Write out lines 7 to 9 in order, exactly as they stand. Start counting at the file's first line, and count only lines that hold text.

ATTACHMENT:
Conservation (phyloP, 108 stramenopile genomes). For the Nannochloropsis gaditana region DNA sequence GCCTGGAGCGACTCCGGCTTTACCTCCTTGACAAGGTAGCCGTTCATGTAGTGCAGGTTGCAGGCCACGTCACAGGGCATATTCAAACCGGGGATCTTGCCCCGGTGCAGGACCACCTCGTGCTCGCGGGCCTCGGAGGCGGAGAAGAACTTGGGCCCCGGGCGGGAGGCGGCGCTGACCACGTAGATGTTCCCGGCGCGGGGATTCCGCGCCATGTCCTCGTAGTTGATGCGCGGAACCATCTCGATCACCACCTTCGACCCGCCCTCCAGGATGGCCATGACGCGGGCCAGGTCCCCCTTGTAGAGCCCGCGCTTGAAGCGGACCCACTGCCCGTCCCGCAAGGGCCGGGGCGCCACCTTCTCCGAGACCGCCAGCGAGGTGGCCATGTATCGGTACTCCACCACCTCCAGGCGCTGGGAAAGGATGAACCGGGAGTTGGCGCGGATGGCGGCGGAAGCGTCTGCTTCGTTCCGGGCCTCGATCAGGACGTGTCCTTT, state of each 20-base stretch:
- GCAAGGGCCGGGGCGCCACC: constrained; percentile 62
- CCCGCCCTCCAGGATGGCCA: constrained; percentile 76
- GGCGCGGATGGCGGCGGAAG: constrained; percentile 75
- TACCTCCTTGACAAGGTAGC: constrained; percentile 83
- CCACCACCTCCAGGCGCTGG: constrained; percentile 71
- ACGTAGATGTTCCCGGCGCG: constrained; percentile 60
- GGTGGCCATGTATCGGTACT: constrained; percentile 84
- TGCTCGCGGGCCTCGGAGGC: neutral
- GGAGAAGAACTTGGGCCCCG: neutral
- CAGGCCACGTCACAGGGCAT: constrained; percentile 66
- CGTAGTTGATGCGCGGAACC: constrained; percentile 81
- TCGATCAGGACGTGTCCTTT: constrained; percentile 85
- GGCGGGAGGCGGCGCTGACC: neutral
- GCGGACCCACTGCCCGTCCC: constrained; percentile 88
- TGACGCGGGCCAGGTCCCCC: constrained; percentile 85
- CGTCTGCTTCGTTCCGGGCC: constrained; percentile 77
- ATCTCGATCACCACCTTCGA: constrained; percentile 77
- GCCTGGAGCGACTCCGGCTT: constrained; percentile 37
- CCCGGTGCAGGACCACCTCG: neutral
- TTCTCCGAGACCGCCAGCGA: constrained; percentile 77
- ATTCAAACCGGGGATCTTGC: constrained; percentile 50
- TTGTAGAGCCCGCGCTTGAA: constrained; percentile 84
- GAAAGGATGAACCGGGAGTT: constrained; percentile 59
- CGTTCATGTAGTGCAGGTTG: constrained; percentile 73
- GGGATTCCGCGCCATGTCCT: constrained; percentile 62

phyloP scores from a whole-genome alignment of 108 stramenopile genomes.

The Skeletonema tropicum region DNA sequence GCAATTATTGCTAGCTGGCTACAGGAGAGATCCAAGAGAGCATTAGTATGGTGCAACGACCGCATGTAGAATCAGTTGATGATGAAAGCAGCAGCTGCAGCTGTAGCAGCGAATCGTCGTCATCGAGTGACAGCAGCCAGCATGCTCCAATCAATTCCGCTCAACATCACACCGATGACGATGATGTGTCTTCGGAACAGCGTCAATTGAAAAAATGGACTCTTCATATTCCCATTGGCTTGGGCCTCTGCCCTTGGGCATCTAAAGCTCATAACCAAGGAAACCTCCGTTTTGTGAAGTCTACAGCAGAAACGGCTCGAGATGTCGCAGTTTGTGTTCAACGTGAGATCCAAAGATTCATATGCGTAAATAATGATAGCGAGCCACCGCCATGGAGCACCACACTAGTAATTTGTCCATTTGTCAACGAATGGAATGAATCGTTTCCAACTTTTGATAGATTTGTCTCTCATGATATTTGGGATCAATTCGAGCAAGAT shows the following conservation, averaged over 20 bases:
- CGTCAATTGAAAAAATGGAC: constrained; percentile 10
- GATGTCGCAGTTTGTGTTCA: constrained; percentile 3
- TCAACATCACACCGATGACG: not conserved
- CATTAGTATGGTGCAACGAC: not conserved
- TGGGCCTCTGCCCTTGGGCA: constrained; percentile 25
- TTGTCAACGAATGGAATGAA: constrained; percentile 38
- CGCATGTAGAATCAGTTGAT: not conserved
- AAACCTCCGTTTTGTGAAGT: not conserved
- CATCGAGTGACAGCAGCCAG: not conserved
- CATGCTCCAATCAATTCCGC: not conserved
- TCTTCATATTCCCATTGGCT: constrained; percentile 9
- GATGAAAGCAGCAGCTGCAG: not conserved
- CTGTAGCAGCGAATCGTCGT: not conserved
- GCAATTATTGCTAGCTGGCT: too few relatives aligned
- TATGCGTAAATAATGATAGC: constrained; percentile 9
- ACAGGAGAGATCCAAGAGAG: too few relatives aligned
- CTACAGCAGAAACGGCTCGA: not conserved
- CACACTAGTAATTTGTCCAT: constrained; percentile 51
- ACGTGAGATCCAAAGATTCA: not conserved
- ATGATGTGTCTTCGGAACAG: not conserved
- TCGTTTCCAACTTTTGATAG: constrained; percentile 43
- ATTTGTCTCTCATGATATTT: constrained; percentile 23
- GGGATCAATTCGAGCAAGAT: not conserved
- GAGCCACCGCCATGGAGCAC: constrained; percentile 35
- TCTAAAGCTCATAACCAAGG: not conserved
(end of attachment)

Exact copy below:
- ACGTAGATGTTCCCGGCGCG: constrained; percentile 60
- GGTGGCCATGTATCGGTACT: constrained; percentile 84
- TGCTCGCGGGCCTCGGAGGC: neutral